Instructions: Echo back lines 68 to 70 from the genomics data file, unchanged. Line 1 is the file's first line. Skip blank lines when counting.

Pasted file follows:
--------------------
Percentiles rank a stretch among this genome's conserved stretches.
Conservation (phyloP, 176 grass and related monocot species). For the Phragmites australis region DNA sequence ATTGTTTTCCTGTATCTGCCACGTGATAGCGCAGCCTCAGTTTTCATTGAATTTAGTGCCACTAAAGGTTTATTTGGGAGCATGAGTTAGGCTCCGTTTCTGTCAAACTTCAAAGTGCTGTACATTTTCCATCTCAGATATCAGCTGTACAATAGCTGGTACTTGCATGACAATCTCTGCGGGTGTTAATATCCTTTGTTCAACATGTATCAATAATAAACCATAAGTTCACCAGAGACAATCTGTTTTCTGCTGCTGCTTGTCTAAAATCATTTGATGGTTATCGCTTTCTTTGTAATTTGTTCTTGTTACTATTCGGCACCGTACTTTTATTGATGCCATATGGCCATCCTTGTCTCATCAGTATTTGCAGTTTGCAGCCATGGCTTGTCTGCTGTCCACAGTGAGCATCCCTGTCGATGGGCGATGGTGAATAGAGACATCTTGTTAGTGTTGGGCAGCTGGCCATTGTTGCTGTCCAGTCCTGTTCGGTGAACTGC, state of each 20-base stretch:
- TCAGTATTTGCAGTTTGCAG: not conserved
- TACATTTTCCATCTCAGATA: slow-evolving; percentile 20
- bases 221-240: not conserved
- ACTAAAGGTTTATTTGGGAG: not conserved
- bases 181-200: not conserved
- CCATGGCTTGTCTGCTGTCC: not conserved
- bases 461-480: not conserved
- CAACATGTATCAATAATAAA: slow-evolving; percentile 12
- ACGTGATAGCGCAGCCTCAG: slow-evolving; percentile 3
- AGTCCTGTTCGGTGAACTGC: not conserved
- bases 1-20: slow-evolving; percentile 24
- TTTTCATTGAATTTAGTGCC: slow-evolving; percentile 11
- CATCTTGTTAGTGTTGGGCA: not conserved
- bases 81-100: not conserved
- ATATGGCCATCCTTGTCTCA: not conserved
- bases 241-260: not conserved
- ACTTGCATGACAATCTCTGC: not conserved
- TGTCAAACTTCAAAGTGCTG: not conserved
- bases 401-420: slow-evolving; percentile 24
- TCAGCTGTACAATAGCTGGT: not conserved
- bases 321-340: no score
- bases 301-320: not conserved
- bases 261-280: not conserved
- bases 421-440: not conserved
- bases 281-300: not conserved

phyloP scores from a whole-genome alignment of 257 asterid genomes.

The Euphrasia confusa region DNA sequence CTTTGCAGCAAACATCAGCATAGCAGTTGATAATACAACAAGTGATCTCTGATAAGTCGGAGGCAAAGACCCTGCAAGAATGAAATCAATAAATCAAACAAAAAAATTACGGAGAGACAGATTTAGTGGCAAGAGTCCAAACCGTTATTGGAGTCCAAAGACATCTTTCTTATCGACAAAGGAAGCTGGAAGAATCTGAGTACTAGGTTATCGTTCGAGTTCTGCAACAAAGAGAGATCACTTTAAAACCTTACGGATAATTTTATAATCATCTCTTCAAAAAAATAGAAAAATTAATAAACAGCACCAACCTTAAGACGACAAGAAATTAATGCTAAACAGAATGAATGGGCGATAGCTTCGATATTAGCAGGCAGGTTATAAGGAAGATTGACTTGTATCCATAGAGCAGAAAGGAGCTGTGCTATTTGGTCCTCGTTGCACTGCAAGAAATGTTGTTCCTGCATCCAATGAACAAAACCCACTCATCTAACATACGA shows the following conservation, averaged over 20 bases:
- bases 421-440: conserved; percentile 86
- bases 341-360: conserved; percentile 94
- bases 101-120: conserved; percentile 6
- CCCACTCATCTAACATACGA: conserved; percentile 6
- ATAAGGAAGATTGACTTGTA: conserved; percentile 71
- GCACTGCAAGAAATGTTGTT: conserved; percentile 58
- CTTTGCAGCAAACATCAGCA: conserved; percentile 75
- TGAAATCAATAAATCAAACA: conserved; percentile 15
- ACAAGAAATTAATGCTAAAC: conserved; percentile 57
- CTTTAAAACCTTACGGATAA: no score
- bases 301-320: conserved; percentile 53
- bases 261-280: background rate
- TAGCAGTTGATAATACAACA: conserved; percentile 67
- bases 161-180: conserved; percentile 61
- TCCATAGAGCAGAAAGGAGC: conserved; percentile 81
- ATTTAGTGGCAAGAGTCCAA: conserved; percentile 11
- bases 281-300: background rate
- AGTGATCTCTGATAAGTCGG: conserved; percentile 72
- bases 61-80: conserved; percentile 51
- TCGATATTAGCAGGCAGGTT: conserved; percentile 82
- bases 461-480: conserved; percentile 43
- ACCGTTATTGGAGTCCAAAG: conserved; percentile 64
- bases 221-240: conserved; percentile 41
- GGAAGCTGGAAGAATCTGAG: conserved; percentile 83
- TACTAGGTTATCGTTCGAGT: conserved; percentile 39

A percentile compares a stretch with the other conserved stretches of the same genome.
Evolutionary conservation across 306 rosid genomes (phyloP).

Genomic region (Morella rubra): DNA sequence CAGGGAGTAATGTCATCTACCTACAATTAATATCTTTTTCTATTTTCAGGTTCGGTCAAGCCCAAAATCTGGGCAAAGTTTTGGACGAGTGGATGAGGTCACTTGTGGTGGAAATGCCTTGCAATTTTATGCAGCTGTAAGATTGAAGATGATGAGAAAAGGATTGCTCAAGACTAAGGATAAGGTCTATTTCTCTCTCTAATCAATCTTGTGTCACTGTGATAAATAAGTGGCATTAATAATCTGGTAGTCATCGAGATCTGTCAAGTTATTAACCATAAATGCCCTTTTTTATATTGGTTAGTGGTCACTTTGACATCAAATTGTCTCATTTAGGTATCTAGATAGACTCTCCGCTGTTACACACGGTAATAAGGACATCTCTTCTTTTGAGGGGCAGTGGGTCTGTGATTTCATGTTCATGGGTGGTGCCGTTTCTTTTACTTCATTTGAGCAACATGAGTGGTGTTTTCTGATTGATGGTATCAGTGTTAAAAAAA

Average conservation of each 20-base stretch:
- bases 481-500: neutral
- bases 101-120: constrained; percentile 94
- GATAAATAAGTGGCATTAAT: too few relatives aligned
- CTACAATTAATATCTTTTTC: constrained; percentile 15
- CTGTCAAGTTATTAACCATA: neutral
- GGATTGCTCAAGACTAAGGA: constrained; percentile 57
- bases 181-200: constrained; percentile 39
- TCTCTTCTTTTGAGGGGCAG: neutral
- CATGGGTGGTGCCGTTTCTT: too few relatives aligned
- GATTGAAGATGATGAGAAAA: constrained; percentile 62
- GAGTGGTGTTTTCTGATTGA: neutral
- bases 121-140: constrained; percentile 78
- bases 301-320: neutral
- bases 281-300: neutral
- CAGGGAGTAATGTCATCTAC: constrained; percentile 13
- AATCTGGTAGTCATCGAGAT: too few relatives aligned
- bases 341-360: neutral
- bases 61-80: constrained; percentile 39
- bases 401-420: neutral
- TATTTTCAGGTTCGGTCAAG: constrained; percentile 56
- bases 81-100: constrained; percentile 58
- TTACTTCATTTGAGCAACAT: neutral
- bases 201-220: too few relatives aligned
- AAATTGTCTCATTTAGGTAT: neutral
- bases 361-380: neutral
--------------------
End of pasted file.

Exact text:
- GATTGAAGATGATGAGAAAA: constrained; percentile 62
- GAGTGGTGTTTTCTGATTGA: neutral
- bases 121-140: constrained; percentile 78